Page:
(UPDATE) The Commissary to host “Fresh Street” Founders for Pop-Up Dinners plus an Q&A w/ Chef Kim

The Commissary (1400 Dublin Rd., Columbus) has become the epicenter of pop-up dining in central Ohio. Recent highlights include Chef Bill Glover, of Gallerie Bar & Bistro, and his music-meets-dinner concept and an upcoming “Game of Thrones” feast, the third installment of the “Parliament of Rooks” series from Chef Aaron Mercier.

Add to that list the highly anticipated return of dj-turned-chef and pop-up pioneer Kenny Kim, co-founder of the now legendary pop-up Fresh Street Yakitori, formerly of Brewery District night spot Double Happiness. The Commissary will host Kim for a three-night stand, 7/24 – 7/26, and you better get your tickets for this one fast!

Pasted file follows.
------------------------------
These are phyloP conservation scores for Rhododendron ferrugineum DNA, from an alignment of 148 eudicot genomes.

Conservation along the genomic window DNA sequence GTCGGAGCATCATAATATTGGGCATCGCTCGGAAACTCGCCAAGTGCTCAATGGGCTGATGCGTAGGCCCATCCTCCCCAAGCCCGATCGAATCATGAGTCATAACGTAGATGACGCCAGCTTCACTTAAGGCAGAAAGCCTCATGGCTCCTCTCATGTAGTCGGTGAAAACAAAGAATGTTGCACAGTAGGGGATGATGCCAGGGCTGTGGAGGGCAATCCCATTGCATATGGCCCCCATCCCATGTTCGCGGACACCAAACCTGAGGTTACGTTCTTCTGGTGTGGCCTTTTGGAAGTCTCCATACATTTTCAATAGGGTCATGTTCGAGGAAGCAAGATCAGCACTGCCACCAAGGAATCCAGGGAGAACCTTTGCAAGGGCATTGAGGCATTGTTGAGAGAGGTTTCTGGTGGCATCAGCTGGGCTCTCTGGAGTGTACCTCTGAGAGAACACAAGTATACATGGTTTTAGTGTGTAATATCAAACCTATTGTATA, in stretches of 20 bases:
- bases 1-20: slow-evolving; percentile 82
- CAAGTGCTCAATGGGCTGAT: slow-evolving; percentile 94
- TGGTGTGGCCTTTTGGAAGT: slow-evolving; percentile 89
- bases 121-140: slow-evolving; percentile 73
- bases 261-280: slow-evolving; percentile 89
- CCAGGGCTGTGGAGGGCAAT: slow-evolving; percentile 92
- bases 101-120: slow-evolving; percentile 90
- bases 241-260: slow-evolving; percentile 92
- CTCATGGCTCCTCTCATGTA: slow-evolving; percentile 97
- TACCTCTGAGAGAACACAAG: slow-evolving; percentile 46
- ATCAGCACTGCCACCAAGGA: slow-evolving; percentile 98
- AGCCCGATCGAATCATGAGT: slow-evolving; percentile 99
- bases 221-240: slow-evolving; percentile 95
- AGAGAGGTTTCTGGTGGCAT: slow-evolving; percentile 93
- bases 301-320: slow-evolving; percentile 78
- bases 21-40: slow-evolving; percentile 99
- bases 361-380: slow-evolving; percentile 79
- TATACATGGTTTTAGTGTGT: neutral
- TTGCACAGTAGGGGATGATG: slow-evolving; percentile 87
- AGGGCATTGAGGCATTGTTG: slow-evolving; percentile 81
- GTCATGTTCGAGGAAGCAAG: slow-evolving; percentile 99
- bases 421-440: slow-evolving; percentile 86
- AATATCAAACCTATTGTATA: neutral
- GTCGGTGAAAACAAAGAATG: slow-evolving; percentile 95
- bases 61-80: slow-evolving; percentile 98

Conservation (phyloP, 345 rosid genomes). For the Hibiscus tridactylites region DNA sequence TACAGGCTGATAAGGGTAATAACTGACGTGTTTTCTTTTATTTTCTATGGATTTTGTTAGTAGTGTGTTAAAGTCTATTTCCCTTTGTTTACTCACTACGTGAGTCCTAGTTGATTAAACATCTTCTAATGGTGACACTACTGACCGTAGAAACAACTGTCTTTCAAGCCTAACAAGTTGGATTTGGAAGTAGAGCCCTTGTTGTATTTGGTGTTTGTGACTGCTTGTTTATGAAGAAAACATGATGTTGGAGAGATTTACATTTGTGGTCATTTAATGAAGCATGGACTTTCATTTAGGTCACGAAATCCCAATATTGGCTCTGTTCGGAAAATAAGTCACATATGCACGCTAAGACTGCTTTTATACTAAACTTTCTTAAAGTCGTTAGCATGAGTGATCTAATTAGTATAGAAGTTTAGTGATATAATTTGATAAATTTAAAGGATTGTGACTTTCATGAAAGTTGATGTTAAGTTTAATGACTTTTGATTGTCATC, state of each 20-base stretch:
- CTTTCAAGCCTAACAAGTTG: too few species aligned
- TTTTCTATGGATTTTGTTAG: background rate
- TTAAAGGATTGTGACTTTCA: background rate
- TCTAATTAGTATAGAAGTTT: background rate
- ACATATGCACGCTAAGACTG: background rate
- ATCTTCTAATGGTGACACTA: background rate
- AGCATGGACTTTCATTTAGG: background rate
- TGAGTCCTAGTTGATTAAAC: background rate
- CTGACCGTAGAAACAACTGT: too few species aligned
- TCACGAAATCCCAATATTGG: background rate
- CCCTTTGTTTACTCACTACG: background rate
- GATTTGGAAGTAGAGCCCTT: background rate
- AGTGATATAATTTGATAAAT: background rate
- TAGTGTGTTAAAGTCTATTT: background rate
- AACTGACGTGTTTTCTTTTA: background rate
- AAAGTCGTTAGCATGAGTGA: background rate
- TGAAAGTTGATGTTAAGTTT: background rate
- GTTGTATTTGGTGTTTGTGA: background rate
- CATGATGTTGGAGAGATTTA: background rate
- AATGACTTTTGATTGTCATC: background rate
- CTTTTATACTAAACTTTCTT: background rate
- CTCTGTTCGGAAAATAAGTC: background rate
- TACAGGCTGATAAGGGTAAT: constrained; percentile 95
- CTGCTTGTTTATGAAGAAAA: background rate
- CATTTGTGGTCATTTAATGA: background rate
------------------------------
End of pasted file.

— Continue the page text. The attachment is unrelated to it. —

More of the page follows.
To say that people are excited for this dinner is an understatement. A Facebook post soliciting kitchen help for the event has seen significant traffic since its publication a few days ago. (And the number of people volunteering to help cook is impressive; it seems that Chef Kim will be able to afford himself an entire brigade!)